Paraoxonase Polymorphisms and the Risk of Arterial Ischemic Stroke among Young Adults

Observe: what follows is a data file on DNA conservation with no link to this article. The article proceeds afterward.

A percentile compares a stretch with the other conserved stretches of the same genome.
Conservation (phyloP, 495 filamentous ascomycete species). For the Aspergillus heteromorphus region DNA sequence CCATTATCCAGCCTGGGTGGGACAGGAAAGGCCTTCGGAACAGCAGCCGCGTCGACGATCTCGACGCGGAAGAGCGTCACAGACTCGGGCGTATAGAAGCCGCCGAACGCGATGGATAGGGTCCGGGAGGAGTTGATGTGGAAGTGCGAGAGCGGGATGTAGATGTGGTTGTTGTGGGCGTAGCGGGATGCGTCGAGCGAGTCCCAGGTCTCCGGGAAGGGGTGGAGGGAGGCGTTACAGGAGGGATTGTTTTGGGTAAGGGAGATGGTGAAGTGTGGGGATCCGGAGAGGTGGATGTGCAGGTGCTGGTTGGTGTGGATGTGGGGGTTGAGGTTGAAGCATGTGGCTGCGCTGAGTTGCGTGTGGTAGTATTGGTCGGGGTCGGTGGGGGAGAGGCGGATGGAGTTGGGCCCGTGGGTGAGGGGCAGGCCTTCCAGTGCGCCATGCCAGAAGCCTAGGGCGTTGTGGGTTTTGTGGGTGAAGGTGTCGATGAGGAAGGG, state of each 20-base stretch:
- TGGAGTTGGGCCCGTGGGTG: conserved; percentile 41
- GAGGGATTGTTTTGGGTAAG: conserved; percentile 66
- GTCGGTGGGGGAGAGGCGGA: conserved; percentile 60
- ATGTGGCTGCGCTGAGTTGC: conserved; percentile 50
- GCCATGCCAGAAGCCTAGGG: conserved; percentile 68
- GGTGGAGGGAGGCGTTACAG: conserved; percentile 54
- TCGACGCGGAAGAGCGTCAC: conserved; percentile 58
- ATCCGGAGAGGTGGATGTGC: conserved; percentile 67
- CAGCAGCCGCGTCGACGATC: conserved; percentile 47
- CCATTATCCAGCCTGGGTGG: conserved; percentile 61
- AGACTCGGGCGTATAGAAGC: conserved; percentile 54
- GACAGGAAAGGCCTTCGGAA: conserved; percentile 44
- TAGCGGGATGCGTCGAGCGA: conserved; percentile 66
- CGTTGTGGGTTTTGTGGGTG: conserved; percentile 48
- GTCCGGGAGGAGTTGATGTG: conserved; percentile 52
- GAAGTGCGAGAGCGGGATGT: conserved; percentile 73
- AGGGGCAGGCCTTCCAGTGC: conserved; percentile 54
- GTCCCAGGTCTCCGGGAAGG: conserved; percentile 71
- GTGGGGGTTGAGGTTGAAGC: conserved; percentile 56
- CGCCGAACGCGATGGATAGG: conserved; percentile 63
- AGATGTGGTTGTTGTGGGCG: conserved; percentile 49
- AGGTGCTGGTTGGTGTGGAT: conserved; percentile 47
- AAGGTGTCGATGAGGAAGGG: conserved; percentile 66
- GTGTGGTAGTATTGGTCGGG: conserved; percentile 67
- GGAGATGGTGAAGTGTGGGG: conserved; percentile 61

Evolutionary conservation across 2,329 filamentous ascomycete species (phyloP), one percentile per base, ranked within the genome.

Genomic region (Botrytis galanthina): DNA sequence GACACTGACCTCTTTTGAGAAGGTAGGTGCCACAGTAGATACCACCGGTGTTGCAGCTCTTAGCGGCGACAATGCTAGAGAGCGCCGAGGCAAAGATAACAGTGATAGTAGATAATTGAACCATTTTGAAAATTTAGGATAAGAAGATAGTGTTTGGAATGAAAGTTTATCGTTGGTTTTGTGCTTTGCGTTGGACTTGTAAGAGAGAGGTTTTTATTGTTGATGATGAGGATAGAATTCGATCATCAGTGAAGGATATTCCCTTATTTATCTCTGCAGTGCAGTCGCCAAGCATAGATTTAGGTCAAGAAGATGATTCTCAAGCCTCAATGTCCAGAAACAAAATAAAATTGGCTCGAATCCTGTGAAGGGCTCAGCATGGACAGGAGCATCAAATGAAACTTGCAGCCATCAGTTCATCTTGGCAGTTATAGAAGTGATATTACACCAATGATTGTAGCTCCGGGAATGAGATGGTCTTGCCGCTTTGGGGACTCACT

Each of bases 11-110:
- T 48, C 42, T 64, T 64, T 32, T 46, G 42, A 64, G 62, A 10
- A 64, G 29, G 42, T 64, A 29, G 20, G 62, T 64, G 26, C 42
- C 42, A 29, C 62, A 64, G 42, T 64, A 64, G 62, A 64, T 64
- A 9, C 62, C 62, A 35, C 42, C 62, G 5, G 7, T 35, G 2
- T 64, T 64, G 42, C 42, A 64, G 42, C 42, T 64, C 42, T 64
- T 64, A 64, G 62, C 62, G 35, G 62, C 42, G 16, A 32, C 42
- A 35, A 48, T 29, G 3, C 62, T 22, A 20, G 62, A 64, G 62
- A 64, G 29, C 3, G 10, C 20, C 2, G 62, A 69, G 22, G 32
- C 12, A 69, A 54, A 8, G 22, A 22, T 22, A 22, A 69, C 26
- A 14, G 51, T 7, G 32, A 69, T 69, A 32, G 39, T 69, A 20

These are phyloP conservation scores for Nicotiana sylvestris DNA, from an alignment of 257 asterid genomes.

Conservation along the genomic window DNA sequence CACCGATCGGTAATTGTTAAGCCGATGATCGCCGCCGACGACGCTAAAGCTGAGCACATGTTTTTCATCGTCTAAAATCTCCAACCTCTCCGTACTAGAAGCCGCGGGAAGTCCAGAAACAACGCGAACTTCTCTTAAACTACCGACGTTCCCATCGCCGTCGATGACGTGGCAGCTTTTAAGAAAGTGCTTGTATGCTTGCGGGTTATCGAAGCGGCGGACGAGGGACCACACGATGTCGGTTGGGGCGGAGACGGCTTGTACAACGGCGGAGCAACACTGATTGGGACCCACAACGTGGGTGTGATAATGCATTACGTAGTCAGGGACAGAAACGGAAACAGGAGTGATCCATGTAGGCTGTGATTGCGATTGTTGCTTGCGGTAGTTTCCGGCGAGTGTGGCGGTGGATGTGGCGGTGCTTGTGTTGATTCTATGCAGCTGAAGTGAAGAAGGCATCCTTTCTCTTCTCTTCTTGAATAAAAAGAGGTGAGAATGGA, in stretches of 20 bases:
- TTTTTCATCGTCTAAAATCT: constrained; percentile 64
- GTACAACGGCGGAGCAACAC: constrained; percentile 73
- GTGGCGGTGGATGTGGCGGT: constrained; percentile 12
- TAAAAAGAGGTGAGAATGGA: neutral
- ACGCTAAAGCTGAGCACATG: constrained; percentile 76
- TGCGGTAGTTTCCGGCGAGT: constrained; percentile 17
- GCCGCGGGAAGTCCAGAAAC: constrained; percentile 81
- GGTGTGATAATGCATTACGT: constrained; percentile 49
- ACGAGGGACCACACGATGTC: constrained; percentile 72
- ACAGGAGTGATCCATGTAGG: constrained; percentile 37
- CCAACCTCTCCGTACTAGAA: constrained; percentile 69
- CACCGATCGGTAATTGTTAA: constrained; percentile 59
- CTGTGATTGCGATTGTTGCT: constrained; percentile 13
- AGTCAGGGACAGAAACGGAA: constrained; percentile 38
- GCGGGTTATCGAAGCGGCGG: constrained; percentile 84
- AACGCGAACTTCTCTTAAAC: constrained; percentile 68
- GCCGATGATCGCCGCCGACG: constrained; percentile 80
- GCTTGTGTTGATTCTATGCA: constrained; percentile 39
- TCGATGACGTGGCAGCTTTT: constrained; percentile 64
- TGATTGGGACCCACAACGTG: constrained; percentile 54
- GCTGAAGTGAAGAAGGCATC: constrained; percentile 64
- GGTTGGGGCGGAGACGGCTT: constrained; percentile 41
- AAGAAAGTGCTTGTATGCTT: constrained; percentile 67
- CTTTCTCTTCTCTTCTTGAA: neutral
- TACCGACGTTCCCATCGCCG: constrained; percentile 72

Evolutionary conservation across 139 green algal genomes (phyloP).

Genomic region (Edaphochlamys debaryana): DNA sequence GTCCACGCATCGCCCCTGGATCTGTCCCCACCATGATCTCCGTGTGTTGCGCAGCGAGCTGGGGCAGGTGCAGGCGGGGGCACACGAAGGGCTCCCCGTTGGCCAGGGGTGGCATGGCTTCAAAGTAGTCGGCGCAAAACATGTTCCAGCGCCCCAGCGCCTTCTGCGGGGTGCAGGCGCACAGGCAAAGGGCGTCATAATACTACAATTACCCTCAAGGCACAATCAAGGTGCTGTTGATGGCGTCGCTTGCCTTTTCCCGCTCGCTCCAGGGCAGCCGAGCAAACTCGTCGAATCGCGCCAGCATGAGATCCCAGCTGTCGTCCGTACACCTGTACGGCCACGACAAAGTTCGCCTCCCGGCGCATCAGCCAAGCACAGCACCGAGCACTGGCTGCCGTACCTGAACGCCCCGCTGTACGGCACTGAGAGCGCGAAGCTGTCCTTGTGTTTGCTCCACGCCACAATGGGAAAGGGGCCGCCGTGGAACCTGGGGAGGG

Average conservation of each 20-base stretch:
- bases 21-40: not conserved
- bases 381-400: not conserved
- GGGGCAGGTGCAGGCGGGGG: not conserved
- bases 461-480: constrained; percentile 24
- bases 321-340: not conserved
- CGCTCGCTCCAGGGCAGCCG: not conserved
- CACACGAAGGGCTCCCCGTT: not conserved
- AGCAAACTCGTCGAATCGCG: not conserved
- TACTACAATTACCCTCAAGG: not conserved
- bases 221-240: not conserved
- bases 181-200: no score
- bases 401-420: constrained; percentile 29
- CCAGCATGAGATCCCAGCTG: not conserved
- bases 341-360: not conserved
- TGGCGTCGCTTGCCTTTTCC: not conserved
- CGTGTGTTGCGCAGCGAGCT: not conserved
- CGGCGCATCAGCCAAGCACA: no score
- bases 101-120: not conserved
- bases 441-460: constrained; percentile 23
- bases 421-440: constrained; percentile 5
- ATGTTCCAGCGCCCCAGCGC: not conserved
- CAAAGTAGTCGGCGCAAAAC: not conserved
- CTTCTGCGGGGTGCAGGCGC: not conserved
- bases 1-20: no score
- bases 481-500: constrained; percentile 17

Despite extensive investigation, the etiology of arterial ischemic stroke (AIS) in the young remains unknown in one-third of patients. Serum paraoxonase (PON) is an HDL-associated esterase that hydrolyzes products of lipid peroxidation and prevents the oxidation of LDL, thus exerting anti-oxidant and anti-atherogenic effects. PON levels have been shown to be significantly reduced in patients with coronary artery disease. Two common polymorphisms in the PON gene, the 55 Leu (L allele)→ Met (M allele) and the 192 Gln (A allele)→ Arg (B allele) substitutions, influence PON activity in a gene-dose dependent manner. As the association of these polymorphisms with cardiovascular disease and stroke is controversial, we investigated their role in a young population with AIS. We carried out a cross-sectional study including 138 patients (84 women, 54 men; mean age: 32.9 years) with a first AIS before the age of 45 years and 102 age-matched controls. The diagnosis of AIS was based on clinical and neuroimaging findings. Fragments of the coding region of the PON gene encompassing the 192 and 55 polymorphisms were analyzed by PCR amplification and posterior restriction endonuclease digestion. Among patients, 17.4% were found to be homozygous and 46.4% heterozygous for the B allele at position 192, compared to 8.8% and 38.3% respectively among controls. This yielded a significantly higher allele frequency of the 192 B allele among patients than controls: 0.406 vs. 0.279, P=0.0056, OR=1.76 (CI=1.17–2.65). Regarding the PON 55 L allele, there was no significant difference between patients and controls (P=0.59). The presence of hyperlipidemia, diabetes mellitus and smoking, factors known to influence PON levels, were analyzed in the patient and control groups and did not significantly alter the difference in allele frequencies. These findings suggest that the PON 192 B allele is associated with an increased risk of AIS among young adults. However, studies including a larger number of patients and analyzing the effect of PON on atherosclerosis are necessary to better understand the role of these observations in the development of AIS in the young.